It could be triggered by bowel cancer, which is sometimes called colon cancer or rectal cancer.

Additionally, anal fissures, a bowel obstruction or bowel stricture could also be to blame.

Problems with nerves around the bowel

Neurological issues can affect the nerves that tell the colon and rectum to help move the stool through.

Multiple sclerosis, Parkinson’s disease or stroke could be behind this issue.


They are important for most major bodily functions, and if their balance is upset it could cause constipation. This is why pregnant women often suffer.

However, if you are not pregnant, diabetes, which affects one in four people in the UK, could be disrupting levels. 

Additionally, having an overactive parathyroid gland or an underactive thyroid could be to blame.

There are a number measures you could take to try and eliminate your constipation in the first instance.

These include tweaking your diet by eating prunes, bananas and onions.

However, if this doesn’t help or you are at all concerned about why your bowel issues are lingering you should see a GP.

Dr Sarah Brewer told the MailOnline: “If this continues for more than a week or two, seek medical advice - earlier if you develop abdominal pain or notice blood or slime in your motions. 

“Try not to feel embarrassed - your doctor is used to dealing with problems like this.”


How to sleep: Needing eight hours is a ‘myth’ - clock up THIS much instead

Sleeping is important for health and wellbeing, and it is crucial for tissue growth and repair.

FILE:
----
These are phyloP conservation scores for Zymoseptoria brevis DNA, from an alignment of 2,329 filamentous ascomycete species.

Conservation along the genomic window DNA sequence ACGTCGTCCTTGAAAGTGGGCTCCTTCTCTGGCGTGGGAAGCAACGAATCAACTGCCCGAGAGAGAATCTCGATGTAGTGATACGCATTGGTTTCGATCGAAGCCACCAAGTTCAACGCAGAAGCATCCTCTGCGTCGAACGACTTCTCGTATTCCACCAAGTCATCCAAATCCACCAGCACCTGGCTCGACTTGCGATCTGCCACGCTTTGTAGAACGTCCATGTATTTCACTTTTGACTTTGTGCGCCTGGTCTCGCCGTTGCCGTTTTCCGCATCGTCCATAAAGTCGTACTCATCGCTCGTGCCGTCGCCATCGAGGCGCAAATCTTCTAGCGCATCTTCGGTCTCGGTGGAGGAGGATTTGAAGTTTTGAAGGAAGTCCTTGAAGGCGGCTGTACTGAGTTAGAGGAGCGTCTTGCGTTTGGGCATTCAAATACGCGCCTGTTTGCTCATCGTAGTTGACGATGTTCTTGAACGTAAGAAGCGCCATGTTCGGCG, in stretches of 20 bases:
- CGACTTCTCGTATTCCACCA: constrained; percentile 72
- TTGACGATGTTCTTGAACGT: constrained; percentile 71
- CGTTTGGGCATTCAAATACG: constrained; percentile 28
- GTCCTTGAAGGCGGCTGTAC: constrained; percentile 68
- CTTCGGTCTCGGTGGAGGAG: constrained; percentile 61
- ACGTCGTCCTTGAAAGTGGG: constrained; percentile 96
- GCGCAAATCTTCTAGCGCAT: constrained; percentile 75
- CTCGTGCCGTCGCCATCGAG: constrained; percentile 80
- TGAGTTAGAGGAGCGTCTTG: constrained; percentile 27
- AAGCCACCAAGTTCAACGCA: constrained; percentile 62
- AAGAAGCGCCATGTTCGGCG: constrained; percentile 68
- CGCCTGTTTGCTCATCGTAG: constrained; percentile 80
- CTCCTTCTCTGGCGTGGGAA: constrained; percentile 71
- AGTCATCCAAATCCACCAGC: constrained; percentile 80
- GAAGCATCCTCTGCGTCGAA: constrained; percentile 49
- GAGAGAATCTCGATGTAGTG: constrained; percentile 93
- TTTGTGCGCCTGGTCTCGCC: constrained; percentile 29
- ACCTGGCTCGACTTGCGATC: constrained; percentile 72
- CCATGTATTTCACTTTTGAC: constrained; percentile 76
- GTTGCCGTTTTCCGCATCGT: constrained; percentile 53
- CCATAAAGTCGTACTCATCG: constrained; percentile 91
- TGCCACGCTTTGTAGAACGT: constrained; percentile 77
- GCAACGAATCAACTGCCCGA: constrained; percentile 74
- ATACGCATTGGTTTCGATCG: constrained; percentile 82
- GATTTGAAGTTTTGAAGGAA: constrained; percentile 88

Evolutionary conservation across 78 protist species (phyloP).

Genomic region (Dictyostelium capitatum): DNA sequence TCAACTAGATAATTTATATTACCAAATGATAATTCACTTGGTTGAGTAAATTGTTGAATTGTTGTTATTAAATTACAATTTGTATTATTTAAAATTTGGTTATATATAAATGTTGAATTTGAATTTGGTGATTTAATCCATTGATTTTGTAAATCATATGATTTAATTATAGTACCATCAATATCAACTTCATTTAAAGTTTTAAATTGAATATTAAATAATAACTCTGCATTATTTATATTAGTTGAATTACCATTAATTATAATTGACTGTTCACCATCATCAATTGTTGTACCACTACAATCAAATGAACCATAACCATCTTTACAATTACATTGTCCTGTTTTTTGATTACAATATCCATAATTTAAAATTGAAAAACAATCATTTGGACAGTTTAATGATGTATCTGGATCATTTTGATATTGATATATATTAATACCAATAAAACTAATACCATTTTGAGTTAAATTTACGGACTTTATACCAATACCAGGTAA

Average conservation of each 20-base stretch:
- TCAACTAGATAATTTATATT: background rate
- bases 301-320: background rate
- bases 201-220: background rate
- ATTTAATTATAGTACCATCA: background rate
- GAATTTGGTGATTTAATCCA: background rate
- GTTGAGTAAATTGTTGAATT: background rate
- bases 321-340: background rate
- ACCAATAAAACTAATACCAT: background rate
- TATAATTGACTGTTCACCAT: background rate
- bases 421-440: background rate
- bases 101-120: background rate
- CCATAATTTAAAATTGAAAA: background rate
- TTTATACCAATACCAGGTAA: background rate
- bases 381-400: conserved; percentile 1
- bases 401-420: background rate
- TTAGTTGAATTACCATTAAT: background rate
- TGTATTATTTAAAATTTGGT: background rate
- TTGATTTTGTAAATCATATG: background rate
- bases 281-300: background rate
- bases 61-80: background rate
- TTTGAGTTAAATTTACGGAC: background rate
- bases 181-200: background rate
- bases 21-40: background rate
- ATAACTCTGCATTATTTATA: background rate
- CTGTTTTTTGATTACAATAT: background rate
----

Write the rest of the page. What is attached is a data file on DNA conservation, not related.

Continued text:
However, Britons aren’t getting enough of it, with an estimated 20 million reportedly not clocking up enough snooze time.

This could be having a detrimental effect on our brains, with research by the University of California suggesting that not getting a good night’s sleep could be contributing to memory loss.

Researchers found that this particularly affected older adults’ ability to remember.

But how do you get a good night’s sleep? Try these four ways.

Stay calm

Worrying about when you nod off or how much sleep you will clock up will do you no favours.

There aren’t set rules, and some of us are naturally ’night owls’ while others are ‘larks’.

“Most of us have some degree of preference for late nights or early mornings,” said Dr Roger Henderson, who is working in collaboration with Somnuva.

“Where an individual falls on this spectrum largely determines their individual disposition toward the timing of daily periods of activity and rest. 

“Some of us are clearly ‘larks’ — early risers — while others of us are distinctly night owls. The rest of us – probably the majority - fall somewhere in between the two.”